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Infantile hemangiomas are tumors containing small collections of abnormal blood capillaries that have been found to resemble placental tissue. They are vascular birthmarks that usually appears within the first few weeks of birth, some may even be seen as a small red mark or bruise at birth. They then grow intermittently, and sometimes quite rapidly, throughout the first 10 -12 months of life. After a year of age, there is usually no more growth and the hemangioma starts its involutional phase. In this phase, the hemangioma can shrink, and lighten in color or it may not appear to do anything. Depending on how large the hemangioma has grown, this shrinking is frequently not enough to make the lesion “go away”. In fact, a large percentage of hemangiomas will require some form of intervention to correct the deformity that has been caused by the growth of the hemangioma or to correct scarring caused by ulceration. For this reason, there are several treatment options that are available to us to help control the growth as much as possible.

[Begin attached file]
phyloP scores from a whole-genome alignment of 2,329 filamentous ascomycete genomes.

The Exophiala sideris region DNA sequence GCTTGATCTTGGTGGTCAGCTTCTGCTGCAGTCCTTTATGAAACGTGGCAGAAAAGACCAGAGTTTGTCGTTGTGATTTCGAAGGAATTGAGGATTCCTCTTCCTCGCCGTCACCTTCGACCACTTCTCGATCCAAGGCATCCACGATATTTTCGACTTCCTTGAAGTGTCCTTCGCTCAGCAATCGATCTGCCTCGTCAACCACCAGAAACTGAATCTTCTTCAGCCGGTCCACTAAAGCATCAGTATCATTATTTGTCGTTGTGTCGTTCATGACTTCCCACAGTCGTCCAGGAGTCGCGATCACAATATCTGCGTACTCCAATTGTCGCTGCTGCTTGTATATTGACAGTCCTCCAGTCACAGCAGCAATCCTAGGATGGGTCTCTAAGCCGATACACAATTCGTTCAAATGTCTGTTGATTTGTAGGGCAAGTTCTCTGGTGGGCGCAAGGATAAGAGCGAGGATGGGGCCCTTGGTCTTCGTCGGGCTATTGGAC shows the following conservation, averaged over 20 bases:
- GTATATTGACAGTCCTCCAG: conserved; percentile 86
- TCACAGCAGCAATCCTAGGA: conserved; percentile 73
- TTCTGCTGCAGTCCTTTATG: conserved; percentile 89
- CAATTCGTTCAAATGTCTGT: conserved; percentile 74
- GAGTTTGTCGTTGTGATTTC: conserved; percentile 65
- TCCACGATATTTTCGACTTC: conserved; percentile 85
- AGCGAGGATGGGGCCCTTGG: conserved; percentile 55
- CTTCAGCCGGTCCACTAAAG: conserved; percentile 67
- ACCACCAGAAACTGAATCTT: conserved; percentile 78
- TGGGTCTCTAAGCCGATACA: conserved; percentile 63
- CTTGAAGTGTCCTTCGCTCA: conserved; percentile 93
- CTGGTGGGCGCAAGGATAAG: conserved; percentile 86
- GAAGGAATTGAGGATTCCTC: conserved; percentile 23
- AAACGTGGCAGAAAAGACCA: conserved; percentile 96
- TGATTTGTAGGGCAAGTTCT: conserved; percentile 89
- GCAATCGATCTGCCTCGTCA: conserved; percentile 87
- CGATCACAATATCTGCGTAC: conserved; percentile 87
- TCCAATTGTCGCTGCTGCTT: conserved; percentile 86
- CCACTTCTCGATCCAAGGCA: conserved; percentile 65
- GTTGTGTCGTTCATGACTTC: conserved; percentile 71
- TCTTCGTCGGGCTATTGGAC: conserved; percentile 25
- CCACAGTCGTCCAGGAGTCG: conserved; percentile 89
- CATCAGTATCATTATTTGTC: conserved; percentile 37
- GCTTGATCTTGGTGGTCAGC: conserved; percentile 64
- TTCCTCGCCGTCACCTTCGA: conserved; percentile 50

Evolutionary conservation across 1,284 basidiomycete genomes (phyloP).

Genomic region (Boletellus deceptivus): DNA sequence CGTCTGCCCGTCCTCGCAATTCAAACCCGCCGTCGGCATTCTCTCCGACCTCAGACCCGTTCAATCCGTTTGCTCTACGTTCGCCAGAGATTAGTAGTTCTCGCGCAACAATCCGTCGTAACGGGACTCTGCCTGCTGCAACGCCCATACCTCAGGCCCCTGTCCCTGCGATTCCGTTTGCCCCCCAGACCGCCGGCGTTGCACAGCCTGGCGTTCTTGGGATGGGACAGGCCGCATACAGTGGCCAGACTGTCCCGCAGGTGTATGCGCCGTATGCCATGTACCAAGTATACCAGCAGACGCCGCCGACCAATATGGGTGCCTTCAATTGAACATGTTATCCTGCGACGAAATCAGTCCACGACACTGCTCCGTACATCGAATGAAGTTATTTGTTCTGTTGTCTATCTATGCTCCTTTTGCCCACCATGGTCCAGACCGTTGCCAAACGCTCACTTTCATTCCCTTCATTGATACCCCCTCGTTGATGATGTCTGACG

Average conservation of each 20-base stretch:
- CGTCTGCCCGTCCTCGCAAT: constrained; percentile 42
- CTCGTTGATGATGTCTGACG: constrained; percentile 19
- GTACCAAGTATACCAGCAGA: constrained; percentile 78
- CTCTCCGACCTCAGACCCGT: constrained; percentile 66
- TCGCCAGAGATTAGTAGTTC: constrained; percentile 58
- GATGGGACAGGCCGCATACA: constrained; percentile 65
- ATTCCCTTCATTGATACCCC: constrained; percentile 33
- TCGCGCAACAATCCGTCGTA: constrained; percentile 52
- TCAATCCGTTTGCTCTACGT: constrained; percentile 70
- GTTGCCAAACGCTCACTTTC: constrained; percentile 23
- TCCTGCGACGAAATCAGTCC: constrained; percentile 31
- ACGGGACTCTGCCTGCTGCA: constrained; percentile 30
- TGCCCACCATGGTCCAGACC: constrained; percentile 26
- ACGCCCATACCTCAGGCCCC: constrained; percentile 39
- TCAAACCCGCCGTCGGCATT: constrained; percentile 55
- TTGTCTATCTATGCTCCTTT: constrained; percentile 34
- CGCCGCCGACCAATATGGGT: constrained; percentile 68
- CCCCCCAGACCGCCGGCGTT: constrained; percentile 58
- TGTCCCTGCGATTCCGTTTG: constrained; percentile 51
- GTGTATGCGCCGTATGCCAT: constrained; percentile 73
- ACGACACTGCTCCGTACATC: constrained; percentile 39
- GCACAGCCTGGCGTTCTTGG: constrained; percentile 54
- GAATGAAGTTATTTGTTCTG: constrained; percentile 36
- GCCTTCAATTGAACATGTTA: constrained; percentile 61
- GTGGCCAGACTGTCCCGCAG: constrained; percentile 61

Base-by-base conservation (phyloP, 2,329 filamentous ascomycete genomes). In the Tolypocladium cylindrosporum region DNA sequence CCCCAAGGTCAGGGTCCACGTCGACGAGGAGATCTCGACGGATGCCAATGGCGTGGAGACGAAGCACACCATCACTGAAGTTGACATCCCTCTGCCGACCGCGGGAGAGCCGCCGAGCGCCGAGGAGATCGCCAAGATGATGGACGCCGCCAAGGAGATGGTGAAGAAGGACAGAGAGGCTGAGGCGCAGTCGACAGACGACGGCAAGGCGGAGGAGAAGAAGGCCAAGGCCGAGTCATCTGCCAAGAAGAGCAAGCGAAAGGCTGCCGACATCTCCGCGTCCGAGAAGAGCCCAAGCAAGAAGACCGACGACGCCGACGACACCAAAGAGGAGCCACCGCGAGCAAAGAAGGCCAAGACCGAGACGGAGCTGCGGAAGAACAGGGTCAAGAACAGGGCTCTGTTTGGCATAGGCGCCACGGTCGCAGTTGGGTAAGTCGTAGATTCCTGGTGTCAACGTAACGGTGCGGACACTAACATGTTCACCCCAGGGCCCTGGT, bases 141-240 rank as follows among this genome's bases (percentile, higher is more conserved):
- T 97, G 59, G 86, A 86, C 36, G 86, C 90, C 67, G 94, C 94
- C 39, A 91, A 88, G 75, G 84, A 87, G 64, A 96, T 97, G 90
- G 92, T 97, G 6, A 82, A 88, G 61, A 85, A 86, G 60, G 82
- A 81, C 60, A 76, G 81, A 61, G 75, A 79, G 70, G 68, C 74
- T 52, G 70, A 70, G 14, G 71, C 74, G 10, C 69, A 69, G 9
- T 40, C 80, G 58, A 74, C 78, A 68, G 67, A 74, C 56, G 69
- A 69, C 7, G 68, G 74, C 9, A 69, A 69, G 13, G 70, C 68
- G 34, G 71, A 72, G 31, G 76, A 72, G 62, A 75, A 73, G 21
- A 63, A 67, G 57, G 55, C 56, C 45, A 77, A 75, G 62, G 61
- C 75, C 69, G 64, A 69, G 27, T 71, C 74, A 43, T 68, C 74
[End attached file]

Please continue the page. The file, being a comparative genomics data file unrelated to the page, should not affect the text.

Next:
The second type of hemangioma is a congenital hemangioma. These are hemangiomas that are fully formed at birth. They usually don’t grow anymore but they may or may not involute (shrink). There are two types of congenital hemangioma, the RICH or rapidly involuting congenital hemangioma and the NICH, non-involuting congenital hemangioma. Like each of their names implies, one tends to go away rapidly and the other doesn’t really change at all.
Infantile hemangiomas can be classified by the areas they involve. Superficial hemangiomas involve skin only. Deep hemangiomas involve the layers of tissue below the skin and can vary in color from deep purple/blue to skin tones if they are really deep. Compound hemangiomas involve both the skin and deeper tissues.